Place Value and Face Value The Key to Understanding Number Systems
Table of Contents
What is Place Value?
The foundation of our entire number system is place value. The place value of each digit in a number is unique and a digit’s value in a number depends on where it appears in the number.
Let’s say the value of 1 in 710 is 10 here, in the same way, the value of 1 in 1987 is 1,000, that is a thousand here. We can see that although the digits in both numbers are the same, their place value changes as a result of their position.
Understanding the Concept of Ones, Tens, Hundreds
Each place represents 10 times the value of the place to its right in the standard system, also known as the base ten number system (or decimal system).
The following larger unit is the ten, which is composed of 10 ones. One of the subsequent larger units, hundreds, is composed of ten of those units. This pattern is true for decimal quantities of higher (ten hundreds = one thousand).
Place Value Chart
A place value chart can be used to verify that the numbers are placed correctly. For operations to be learned, one must have a solid concept of place value. We can compare numbers, arrange them vertically, and comprehend addition, subtraction, multiplication, and division with larger numbers thanks to it. It also acts as the foundation for regrouping (“borrowing” and “carrying”).
Indian Place Value Chart [Infographic]
The Indian system place value chart is a table that is used in conjunction with the Indian numeral system to establish the relative worth of each digit in a number. This place value chart breaks down a 10-digit number into phases of ones, thousands, lakhs, crores, and so forth. These numbers are separated with commas according to the 2:2:3 rule. This implies that, starting on the right, the first comma should be placed after three digits, followed by commas after two digits.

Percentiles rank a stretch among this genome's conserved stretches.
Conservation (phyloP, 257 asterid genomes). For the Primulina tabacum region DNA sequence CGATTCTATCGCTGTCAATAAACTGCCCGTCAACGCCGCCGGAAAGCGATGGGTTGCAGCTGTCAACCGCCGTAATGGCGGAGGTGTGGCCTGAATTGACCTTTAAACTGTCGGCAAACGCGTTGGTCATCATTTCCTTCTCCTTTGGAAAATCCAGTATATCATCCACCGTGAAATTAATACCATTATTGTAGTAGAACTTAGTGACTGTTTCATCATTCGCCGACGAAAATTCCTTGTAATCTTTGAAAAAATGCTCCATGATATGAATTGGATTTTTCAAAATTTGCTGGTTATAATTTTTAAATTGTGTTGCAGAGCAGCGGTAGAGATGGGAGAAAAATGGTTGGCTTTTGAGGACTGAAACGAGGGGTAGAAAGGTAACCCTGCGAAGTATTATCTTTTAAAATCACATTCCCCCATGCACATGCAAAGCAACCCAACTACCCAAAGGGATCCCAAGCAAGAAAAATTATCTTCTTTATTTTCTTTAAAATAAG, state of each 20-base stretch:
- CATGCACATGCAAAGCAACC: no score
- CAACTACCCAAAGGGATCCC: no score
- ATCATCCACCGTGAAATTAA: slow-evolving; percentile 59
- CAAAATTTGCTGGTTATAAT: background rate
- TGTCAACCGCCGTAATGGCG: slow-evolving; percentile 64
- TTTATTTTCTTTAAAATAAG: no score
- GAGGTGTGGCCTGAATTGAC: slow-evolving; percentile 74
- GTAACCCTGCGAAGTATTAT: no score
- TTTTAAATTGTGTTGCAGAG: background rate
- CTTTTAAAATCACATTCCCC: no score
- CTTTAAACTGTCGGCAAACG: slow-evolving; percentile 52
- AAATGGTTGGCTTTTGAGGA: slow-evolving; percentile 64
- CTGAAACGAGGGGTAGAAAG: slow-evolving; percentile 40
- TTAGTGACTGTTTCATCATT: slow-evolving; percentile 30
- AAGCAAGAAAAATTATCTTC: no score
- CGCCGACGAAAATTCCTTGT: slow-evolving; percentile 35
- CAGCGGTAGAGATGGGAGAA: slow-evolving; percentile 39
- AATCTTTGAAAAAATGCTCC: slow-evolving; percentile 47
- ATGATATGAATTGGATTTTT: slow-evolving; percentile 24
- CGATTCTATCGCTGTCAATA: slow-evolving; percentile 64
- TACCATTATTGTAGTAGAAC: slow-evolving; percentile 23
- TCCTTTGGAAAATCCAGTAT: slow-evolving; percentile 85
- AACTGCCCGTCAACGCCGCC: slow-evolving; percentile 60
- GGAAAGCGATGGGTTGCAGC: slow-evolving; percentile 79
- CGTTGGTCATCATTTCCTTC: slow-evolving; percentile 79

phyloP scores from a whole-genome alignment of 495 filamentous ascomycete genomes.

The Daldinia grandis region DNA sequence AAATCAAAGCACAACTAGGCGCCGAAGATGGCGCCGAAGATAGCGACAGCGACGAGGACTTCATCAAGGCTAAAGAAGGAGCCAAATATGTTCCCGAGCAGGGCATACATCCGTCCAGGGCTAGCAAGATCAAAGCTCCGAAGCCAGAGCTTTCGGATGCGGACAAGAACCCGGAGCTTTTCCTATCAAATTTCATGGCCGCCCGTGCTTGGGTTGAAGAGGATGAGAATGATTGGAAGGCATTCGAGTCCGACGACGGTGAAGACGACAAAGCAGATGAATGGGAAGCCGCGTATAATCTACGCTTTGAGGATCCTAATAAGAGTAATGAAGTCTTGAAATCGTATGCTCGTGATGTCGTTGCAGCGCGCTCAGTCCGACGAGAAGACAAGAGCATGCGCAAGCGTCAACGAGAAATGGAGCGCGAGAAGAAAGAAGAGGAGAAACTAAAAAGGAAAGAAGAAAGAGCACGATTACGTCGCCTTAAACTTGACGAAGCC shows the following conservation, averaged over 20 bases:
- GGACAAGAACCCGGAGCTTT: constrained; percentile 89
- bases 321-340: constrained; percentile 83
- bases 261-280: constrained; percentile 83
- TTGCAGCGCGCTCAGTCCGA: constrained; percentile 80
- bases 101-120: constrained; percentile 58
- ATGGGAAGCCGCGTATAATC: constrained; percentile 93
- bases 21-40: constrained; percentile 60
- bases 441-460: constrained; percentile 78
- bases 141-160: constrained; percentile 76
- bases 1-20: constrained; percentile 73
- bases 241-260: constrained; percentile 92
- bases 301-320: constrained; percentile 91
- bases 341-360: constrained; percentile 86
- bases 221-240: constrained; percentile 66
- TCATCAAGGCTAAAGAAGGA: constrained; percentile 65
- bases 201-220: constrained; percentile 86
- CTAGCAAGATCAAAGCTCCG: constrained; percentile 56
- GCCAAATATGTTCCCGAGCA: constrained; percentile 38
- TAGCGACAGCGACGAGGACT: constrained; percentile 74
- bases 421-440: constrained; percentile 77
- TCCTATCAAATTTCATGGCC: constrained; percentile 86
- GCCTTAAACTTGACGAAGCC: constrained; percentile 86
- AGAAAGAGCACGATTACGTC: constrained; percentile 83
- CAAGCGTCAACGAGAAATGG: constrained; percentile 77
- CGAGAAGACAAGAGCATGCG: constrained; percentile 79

For example: 97,22,42,643
International Place Value Chart [Infographic]
The International Numerical System is used globally by humans to count in quantities of one, ten, hundreds, thousands, ten thousand, hundred thousands, million, and so forth. This place value diagram divides the numbers into phases of ones, thousands, millions, and so on. Each group of three numerals is separated by a comma, beginning on the right.
Look at the commas in the following number.
For instance: 995,963,762.
Difference Between Place Value and Face Value
The placement of a digit in a given number is indicated by its place value. Contrarily, the number’s face value represents its true worth.
Let’s understand this with the help of an example, 8542.
Decimal Place Value Chart
The decimal place value chart shows the place values of the digits in a decimal number. In a decimal number system, a decimal point is used to denote both whole numbers and fractions. Between the fractional and whole number parts, this decimal point is located. The numbers immediately to the right of the decimal point have a slightly different place value than the rest of the number, which is written using the usual system of ones, tens, hundreds, and so on. Starting at tenths, the place values increase to hundredths, thousandths, and so on as we go farther from the decimal point moving to the right.
Example of Place Value and Face Value
- If 9 is the given number, the face value of 9 is 9, and the place value of 9 is also 9 (9 ones = 9 × 1 = 9).
- For a given number 56, the face value of 5 is 5 and its place value is 50 (5 tens = 5 × 10 = 50).
- For 52169, the face value of 1 is 1 while its place value is 100 (1 hundred = 10 tens × 10 = 100).
Write the Place Value of the Underlined Digit